Actually they are much easier to understand if you don't have the burden of
    previous C knowledge.

    jue
    Jürgen Exner, Aug 21, 2006
    #3
  4. Jürgen Herz

    Guest

    Jürgen_Herz <> wrote:
    > Hi,
    >
    > currently I'm trying to understand references. I've read perltut.pod and


    AFAIK, there is no perltut. Have you read perlref?

    > perlreftut.pod but still don't know why does this works:
    >
    > my $content = test();
    > for (keys %{$content})
    > { print "$_: ",$content->{$_},"\n" }
    >
    > sub test
    > {
    > my %content = (one => "eins", two => "zwei");
    > return \%content;
    > }
    >
    > I'd expect accessing the hash in main doesn't work because it doesn't
    > exist anymore outside of test(), just the pointer to that gone hash.


    Garbage collection is explained in the 2nd paragraph (v.5.8.8) of
    the "description" section of perlref.

    Xho

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    , Aug 21, 2006
    #4
  5. Jürgen Herz

    Klaus Guest

    Jürgen Herz wrote:
    > Hi,
    >
    > currently I'm trying to understand references. I've read perltut.pod and
    > perlreftut.pod but still don't know why does this works:
    >
    > my $content = test();
    > for (keys %{$content})
    > { print "$_: ",$content->{$_},"\n" }
    >
    > sub test
    > {
    > my %content = (one => "eins", two => "zwei");
    > return \%content;
    > }
    >
    > I'd expect accessing the hash in main doesn't work because it doesn't
    > exist anymore outside of test(), just the pointer to that gone hash.
    >
    > I guess I'm wrong in understanding references as pointers like they are
    > in C. But what are they then?


    There is some explanation in perlsub (although it is not obvious to
    find)

    -------------------------------------------------
    "Persistent Private Variables"

    Just because a lexical variable is lexically (also called statically)
    scoped to its enclosing block, eval, or do FILE, this doesn't mean that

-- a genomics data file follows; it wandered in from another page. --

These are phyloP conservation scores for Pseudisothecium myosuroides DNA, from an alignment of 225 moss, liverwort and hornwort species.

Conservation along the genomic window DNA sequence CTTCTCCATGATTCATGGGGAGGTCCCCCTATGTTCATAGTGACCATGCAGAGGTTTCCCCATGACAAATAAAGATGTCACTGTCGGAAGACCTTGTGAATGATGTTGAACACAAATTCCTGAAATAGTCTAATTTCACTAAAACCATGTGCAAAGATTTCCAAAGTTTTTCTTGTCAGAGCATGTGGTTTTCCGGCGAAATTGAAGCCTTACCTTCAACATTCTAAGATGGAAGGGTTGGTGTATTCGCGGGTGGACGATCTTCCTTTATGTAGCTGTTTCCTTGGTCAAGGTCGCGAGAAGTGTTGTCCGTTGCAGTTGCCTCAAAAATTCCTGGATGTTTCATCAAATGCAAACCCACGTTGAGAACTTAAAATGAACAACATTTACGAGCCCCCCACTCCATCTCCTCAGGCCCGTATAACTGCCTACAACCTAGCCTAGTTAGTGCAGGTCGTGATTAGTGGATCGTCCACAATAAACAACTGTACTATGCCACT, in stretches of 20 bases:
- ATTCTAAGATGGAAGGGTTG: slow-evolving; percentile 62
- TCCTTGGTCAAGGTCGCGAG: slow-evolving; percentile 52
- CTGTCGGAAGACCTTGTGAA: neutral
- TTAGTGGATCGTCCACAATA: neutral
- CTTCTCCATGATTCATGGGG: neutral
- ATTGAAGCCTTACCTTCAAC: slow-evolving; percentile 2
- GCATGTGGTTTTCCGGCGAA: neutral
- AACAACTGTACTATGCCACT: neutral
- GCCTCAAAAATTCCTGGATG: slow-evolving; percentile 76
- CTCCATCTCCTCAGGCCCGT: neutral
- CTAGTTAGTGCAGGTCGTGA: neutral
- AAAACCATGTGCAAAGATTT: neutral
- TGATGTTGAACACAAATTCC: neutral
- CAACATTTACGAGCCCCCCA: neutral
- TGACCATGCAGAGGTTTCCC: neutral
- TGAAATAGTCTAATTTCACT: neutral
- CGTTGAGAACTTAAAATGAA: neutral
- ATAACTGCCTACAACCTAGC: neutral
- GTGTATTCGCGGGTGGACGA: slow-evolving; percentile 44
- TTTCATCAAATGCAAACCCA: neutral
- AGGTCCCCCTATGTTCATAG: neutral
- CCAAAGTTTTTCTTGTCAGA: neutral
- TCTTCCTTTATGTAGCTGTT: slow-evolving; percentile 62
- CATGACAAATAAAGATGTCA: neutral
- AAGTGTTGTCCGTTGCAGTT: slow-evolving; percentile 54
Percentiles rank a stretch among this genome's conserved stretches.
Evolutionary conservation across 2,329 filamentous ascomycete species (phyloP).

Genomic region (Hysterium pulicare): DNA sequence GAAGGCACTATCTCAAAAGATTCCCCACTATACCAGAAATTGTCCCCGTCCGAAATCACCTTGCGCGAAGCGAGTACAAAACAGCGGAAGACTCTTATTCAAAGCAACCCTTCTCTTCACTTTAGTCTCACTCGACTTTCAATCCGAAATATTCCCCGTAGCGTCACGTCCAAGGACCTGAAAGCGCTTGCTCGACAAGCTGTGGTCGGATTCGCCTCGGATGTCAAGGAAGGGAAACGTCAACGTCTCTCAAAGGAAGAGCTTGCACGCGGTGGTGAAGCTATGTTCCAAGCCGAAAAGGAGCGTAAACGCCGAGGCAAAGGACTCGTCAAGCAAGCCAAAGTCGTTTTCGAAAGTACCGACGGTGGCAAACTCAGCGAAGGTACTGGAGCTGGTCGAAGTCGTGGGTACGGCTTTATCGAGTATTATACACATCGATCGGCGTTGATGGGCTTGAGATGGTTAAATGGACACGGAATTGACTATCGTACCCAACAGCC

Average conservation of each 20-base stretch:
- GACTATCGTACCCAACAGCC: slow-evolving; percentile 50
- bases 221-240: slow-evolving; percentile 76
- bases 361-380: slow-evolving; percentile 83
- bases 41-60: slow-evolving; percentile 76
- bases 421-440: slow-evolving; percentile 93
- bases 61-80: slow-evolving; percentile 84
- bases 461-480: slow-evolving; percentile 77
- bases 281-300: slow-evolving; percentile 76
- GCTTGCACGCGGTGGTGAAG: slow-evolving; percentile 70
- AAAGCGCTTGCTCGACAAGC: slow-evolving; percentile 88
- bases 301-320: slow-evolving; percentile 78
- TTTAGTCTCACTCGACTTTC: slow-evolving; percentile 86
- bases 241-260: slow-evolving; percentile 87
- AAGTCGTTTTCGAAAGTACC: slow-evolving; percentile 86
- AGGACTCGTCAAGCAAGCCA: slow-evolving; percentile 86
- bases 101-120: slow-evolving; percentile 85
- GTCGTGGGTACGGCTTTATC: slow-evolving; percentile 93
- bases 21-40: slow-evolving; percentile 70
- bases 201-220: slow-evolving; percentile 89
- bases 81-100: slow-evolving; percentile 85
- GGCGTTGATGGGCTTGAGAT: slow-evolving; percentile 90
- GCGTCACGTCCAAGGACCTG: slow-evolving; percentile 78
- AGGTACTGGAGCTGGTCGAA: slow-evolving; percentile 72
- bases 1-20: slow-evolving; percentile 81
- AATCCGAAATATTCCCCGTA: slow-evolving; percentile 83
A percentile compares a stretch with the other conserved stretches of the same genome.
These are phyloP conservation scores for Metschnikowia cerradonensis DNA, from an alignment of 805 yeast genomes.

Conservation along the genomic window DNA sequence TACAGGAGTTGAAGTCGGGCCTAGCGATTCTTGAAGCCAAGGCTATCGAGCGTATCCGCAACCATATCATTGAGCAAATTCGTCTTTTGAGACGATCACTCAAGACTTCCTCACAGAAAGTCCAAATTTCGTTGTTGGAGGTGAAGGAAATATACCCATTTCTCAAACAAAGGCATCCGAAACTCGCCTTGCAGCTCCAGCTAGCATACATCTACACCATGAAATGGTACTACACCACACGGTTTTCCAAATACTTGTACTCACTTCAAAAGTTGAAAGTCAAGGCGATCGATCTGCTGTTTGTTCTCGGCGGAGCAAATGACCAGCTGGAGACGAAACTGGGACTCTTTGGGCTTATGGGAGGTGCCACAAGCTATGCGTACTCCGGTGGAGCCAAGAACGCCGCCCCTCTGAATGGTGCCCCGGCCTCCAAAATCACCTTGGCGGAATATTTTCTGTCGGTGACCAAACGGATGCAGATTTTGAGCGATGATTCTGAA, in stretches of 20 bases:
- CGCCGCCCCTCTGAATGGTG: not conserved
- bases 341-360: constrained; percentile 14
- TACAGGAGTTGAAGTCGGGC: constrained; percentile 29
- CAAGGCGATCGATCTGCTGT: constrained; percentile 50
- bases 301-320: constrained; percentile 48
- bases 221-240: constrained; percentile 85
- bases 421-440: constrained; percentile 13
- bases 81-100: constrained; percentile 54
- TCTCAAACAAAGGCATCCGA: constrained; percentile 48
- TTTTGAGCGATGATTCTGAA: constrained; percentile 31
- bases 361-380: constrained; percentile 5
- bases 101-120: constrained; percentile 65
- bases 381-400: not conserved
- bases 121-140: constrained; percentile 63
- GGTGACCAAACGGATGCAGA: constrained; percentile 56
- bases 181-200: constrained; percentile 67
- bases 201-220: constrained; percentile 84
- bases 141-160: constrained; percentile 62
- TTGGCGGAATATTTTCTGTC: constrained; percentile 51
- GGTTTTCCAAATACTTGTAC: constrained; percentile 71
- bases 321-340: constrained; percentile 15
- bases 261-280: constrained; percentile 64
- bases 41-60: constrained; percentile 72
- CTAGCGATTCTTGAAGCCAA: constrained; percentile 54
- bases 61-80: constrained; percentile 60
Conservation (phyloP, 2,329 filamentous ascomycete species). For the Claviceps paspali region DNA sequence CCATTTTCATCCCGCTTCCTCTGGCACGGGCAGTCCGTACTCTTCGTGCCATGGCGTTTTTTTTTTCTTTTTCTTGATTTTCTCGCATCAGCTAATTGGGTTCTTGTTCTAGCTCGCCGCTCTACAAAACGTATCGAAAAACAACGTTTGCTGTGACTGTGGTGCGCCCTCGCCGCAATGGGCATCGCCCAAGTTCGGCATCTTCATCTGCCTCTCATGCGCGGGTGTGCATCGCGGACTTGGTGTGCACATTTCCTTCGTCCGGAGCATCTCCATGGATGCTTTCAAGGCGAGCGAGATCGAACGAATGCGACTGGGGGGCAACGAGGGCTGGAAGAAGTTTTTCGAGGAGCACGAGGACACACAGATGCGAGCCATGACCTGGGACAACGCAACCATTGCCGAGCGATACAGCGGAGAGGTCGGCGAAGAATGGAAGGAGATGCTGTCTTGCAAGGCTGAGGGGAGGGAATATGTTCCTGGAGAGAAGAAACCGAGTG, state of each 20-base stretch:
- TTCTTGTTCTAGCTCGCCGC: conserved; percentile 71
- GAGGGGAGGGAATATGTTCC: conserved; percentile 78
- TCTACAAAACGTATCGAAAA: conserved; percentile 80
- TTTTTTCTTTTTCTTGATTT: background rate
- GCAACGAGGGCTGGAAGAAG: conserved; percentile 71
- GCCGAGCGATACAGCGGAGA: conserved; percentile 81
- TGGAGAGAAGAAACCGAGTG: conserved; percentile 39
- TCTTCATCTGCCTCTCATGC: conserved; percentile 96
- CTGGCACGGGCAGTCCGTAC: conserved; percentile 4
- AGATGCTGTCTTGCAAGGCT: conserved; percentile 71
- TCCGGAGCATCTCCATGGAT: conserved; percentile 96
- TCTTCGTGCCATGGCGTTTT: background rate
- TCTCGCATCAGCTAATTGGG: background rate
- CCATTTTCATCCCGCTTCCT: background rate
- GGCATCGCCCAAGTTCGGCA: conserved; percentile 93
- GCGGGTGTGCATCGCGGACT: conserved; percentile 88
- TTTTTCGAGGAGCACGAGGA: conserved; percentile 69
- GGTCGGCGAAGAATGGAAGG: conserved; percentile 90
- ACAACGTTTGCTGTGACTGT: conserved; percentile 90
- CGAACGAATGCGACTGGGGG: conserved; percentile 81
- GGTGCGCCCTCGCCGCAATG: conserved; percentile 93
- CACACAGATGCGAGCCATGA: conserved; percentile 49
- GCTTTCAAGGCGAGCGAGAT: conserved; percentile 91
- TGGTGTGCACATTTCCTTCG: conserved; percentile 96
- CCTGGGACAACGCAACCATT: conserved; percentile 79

within a function it works like a C static. It normally works more like
    a C auto, but with implicit garbage collection.

    Unlike local variables in C or C++, Perl's lexical variables don't
    necessarily get recycled just because their scope has exited. If
    something more permanent is still aware of the lexical, it will stick
    around. So long as something else references a lexical, that lexical
    won't be freed--which is as it should be. You wouldn't want memory
    being free until you were done using it, or kept around once you were
    done. Automatic garbage collection takes care of this for you.

    [...]
    -------------------------------------------------
    Klaus, Aug 21, 2006
    #5
  6. Jürgen Herz wrote:

    > I'd expect accessing the hash in main doesn't work because it doesn't
    > exist anymore outside of test(), just the pointer to that gone hash.
    >
    > I guess I'm wrong in understanding references as pointers like they are
    > in C. But what are they then?


    People will often tell you C pointers and Perl references aren't the
    same thing in response to a question like that, but IMHO that's a
    terrible thing to tell a C programmer.

    In reality they're the same thing, but what you should not do is
    confuse lexically scoped variables with stack-allocated variables in C.
    You essentially have no access to the stack at all in Perl. The "Perl